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As I pointed in the title. What is the correct answer to 国籍. Is it, for example, Japanese or Japan. I am confused because I found contradictory translations when I tried to look on the internet. Thank you.

  • Sorry for a dumb question, but does this question mean, in English, you have to reply differently depending on whether the question was "What's your nationality?" or "What's your country of citizenship?" For now I'm not seeing a meaningful difference... – naruto May 17 '17 at 15:49
  • @naruto sorry for not being clear on this point. This is actually an application form where l have the choice to fill it wether in Japanese or in English. I am filling it in English so I get confused what is the correct answer country vs nationality. – Aymane Fihadi May 17 '17 at 16:45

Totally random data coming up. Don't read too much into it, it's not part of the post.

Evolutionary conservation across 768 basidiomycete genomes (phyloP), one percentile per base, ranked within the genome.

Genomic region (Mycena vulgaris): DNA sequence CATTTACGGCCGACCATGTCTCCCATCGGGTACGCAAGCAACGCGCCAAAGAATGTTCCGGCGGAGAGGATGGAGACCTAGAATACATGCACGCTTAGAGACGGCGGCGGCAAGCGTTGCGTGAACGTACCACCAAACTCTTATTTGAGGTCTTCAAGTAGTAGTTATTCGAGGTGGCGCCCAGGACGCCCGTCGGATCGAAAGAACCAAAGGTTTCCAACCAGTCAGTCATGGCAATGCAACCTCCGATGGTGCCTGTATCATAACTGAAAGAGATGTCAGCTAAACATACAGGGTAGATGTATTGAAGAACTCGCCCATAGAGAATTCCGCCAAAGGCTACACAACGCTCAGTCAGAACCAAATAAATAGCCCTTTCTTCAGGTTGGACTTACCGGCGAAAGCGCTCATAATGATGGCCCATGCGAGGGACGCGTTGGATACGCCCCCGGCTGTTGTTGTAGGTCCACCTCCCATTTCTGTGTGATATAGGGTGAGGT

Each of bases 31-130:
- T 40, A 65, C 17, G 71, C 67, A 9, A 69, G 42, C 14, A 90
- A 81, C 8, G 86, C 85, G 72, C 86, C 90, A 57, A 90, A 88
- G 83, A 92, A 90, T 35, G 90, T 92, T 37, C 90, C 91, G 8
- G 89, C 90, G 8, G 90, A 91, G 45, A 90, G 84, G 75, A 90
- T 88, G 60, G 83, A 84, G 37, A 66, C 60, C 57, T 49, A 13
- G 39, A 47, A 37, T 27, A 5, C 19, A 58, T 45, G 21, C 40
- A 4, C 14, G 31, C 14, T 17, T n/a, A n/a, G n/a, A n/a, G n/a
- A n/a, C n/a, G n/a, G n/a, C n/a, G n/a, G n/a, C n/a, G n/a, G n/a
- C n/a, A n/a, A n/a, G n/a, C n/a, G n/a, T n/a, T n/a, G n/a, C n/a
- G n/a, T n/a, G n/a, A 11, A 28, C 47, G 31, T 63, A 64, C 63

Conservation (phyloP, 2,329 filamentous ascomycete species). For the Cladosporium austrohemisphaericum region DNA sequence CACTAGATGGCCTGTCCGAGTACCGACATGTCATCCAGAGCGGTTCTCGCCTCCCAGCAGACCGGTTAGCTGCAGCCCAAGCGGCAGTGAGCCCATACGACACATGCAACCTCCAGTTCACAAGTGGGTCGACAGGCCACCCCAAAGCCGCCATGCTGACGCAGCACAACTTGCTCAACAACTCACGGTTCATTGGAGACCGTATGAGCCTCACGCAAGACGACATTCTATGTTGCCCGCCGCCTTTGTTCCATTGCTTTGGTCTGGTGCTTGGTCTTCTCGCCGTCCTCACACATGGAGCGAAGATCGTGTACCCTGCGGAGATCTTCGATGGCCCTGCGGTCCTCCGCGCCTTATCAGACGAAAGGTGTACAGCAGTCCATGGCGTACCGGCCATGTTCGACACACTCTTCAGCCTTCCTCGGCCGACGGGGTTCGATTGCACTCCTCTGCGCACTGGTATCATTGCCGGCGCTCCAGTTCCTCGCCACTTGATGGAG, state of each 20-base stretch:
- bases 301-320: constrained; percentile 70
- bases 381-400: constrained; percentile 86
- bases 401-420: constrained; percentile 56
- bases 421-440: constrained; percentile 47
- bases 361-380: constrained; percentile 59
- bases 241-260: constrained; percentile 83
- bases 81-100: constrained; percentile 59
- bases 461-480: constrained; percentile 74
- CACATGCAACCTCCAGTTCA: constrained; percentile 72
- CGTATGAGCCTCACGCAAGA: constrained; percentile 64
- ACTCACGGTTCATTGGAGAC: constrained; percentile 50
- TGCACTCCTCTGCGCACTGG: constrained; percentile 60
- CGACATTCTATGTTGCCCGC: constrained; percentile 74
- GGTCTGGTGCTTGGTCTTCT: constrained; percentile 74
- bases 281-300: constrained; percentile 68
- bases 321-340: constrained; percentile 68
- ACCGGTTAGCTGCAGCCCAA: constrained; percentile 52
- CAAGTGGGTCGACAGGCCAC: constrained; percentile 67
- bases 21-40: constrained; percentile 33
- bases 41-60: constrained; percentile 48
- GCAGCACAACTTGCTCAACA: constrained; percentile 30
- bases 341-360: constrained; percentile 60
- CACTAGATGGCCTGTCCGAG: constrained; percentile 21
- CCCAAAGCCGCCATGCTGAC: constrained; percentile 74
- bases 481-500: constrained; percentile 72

• 1
    Um, for example, does one has to write French when asked their 'nationality' and France when asked their 'country of citizenship' on an application form written in English? Anyway something like 日本です is the usual answer for 国籍は何ですか, although adding 人 doesn't do harm. – naruto May 17 '17 at 17:05
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国籍 means "country", so we say 日本国籍, not 日本人国籍. To have 日本国籍 means "to be Japanese".

2

国籍 means nationality and it implies that the one who has the 国籍 has a formal document for it. (籍 originally means "document" e.g. 戸籍)

I think a translation like "the country of citizenship" is used in a sentence like 国籍は日本です

0

According to 国籍法 Japanese Nationality Act, 国籍 refers to Japanese Nationality.

Here is 国籍法 Japanese Nationality Act. http://www.moj.go.jp/MINJI/kokusekiho.html

 (この法律の目的) (Purpose of This Act)
   第一条 日本国民たる要件は、この法律の定めるところによる。
Article 1 The requirements of Japanese citizenship shall be governed by the provisions of this Act.

English translation of Japanese Nationality Act
http://www.japaneselawtranslation.go.jp/law/detail/?ft=1&re=01&dn=1&co=01&ky=%E5%9B%BD%E7%B1%8D%E6%B3%95&page=1

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